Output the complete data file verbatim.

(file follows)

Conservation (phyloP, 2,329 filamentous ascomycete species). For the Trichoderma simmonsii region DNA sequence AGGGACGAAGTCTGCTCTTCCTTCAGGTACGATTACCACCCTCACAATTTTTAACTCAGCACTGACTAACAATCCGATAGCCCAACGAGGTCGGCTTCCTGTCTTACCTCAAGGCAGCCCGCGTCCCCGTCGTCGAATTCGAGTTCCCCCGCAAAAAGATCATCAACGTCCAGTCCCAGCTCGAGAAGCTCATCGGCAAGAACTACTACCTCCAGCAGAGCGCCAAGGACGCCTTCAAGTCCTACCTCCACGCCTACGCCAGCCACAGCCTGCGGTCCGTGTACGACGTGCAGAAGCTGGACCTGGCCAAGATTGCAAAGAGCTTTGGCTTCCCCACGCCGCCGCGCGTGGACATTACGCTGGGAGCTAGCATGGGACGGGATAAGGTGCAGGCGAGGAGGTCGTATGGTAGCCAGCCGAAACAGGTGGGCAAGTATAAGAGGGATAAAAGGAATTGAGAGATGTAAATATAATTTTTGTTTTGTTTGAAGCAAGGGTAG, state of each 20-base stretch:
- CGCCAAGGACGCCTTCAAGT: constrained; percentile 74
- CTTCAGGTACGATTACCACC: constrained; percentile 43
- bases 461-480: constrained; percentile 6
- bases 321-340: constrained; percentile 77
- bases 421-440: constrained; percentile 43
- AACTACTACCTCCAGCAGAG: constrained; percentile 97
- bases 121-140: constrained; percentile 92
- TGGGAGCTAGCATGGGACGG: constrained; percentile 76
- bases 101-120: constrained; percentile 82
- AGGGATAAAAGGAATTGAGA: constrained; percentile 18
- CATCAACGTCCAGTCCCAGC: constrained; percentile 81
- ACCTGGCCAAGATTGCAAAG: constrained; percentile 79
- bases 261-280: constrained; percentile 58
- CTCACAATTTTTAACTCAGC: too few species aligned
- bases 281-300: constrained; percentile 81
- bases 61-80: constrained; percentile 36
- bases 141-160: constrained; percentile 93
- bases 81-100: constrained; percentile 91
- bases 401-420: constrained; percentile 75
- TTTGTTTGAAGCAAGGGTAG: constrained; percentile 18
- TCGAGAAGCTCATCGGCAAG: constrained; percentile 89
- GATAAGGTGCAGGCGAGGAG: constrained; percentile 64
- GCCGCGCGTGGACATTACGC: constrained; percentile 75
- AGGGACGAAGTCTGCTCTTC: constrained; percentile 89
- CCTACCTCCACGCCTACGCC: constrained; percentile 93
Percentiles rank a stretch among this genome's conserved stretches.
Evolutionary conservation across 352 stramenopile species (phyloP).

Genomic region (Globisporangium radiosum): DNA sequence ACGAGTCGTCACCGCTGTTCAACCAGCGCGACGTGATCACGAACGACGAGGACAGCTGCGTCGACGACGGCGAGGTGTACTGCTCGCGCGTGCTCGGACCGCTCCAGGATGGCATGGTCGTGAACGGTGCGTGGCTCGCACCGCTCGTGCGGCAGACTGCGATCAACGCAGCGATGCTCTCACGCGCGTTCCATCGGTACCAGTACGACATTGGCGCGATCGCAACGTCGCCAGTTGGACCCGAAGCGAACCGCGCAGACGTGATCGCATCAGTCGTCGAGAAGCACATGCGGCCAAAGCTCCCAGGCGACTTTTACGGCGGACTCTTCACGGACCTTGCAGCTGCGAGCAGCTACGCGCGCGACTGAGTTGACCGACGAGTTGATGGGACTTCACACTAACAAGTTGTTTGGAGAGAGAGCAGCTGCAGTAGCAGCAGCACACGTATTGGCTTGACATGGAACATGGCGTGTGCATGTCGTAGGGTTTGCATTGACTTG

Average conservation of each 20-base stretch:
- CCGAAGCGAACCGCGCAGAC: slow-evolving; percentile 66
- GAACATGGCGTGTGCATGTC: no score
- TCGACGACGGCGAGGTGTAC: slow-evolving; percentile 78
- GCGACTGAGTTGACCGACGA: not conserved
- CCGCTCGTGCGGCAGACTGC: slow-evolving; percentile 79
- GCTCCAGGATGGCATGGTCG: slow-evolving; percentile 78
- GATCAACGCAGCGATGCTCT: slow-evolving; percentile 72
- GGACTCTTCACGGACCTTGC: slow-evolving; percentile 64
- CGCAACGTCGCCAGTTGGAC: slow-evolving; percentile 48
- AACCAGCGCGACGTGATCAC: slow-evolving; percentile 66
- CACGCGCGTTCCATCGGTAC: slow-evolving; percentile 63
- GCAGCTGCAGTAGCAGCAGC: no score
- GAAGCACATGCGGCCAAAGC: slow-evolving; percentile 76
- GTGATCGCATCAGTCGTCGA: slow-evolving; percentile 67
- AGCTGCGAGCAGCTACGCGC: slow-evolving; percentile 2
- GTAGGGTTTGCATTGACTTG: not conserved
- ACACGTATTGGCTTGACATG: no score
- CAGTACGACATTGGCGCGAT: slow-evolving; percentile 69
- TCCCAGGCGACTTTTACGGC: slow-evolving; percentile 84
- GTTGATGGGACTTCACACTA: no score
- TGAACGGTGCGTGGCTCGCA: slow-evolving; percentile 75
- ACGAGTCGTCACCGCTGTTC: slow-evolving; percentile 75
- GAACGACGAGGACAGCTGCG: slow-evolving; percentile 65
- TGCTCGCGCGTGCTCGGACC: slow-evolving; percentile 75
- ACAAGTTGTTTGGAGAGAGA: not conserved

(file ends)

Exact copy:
Conservation (phyloP, 2,329 filamentous ascomycete species). For the Trichoderma simmonsii region DNA sequence AGGGACGAAGTCTGCTCTTCCTTCAGGTACGATTACCACCCTCACAATTTTTAACTCAGCACTGACTAACAATCCGATAGCCCAACGAGGTCGGCTTCCTGTCTTACCTCAAGGCAGCCCGCGTCCCCGTCGTCGAATTCGAGTTCCCCCGCAAAAAGATCATCAACGTCCAGTCCCAGCTCGAGAAGCTCATCGGCAAGAACTACTACCTCCAGCAGAGCGCCAAGGACGCCTTCAAGTCCTACCTCCACGCCTACGCCAGCCACAGCCTGCGGTCCGTGTACGACGTGCAGAAGCTGGACCTGGCCAAGATTGCAAAGAGCTTTGGCTTCCCCACGCCGCCGCGCGTGGACATTACGCTGGGAGCTAGCATGGGACGGGATAAGGTGCAGGCGAGGAGGTCGTATGGTAGCCAGCCGAAACAGGTGGGCAAGTATAAGAGGGATAAAAGGAATTGAGAGATGTAAATATAATTTTTGTTTTGTTTGAAGCAAGGGTAG, state of each 20-base stretch:
- CGCCAAGGACGCCTTCAAGT: constrained; percentile 74
- CTTCAGGTACGATTACCACC: constrained; percentile 43
- bases 461-480: constrained; percentile 6
- bases 321-340: constrained; percentile 77
- bases 421-440: constrained; percentile 43
- AACTACTACCTCCAGCAGAG: constrained; percentile 97
- bases 121-140: constrained; percentile 92
- TGGGAGCTAGCATGGGACGG: constrained; percentile 76
- bases 101-120: constrained; percentile 82
- AGGGATAAAAGGAATTGAGA: constrained; percentile 18
- CATCAACGTCCAGTCCCAGC: constrained; percentile 81
- ACCTGGCCAAGATTGCAAAG: constrained; percentile 79
- bases 261-280: constrained; percentile 58
- CTCACAATTTTTAACTCAGC: too few species aligned
- bases 281-300: constrained; percentile 81
- bases 61-80: constrained; percentile 36
- bases 141-160: constrained; percentile 93
- bases 81-100: constrained; percentile 91
- bases 401-420: constrained; percentile 75
- TTTGTTTGAAGCAAGGGTAG: constrained; percentile 18
- TCGAGAAGCTCATCGGCAAG: constrained; percentile 89
- GATAAGGTGCAGGCGAGGAG: constrained; percentile 64
- GCCGCGCGTGGACATTACGC: constrained; percentile 75
- AGGGACGAAGTCTGCTCTTC: constrained; percentile 89
- CCTACCTCCACGCCTACGCC: constrained; percentile 93
Percentiles rank a stretch among this genome's conserved stretches.
Evolutionary conservation across 352 stramenopile species (phyloP).

Genomic region (Globisporangium radiosum): DNA sequence ACGAGTCGTCACCGCTGTTCAACCAGCGCGACGTGATCACGAACGACGAGGACAGCTGCGTCGACGACGGCGAGGTGTACTGCTCGCGCGTGCTCGGACCGCTCCAGGATGGCATGGTCGTGAACGGTGCGTGGCTCGCACCGCTCGTGCGGCAGACTGCGATCAACGCAGCGATGCTCTCACGCGCGTTCCATCGGTACCAGTACGACATTGGCGCGATCGCAACGTCGCCAGTTGGACCCGAAGCGAACCGCGCAGACGTGATCGCATCAGTCGTCGAGAAGCACATGCGGCCAAAGCTCCCAGGCGACTTTTACGGCGGACTCTTCACGGACCTTGCAGCTGCGAGCAGCTACGCGCGCGACTGAGTTGACCGACGAGTTGATGGGACTTCACACTAACAAGTTGTTTGGAGAGAGAGCAGCTGCAGTAGCAGCAGCACACGTATTGGCTTGACATGGAACATGGCGTGTGCATGTCGTAGGGTTTGCATTGACTTG

Average conservation of each 20-base stretch:
- CCGAAGCGAACCGCGCAGAC: slow-evolving; percentile 66
- GAACATGGCGTGTGCATGTC: no score
- TCGACGACGGCGAGGTGTAC: slow-evolving; percentile 78
- GCGACTGAGTTGACCGACGA: not conserved
- CCGCTCGTGCGGCAGACTGC: slow-evolving; percentile 79
- GCTCCAGGATGGCATGGTCG: slow-evolving; percentile 78
- GATCAACGCAGCGATGCTCT: slow-evolving; percentile 72
- GGACTCTTCACGGACCTTGC: slow-evolving; percentile 64
- CGCAACGTCGCCAGTTGGAC: slow-evolving; percentile 48
- AACCAGCGCGACGTGATCAC: slow-evolving; percentile 66
- CACGCGCGTTCCATCGGTAC: slow-evolving; percentile 63
- GCAGCTGCAGTAGCAGCAGC: no score
- GAAGCACATGCGGCCAAAGC: slow-evolving; percentile 76
- GTGATCGCATCAGTCGTCGA: slow-evolving; percentile 67
- AGCTGCGAGCAGCTACGCGC: slow-evolving; percentile 2
- GTAGGGTTTGCATTGACTTG: not conserved
- ACACGTATTGGCTTGACATG: no score
- CAGTACGACATTGGCGCGAT: slow-evolving; percentile 69
- TCCCAGGCGACTTTTACGGC: slow-evolving; percentile 84
- GTTGATGGGACTTCACACTA: no score
- TGAACGGTGCGTGGCTCGCA: slow-evolving; percentile 75
- ACGAGTCGTCACCGCTGTTC: slow-evolving; percentile 75
- GAACGACGAGGACAGCTGCG: slow-evolving; percentile 65
- TGCTCGCGCGTGCTCGGACC: slow-evolving; percentile 75
- ACAAGTTGTTTGGAGAGAGA: not conserved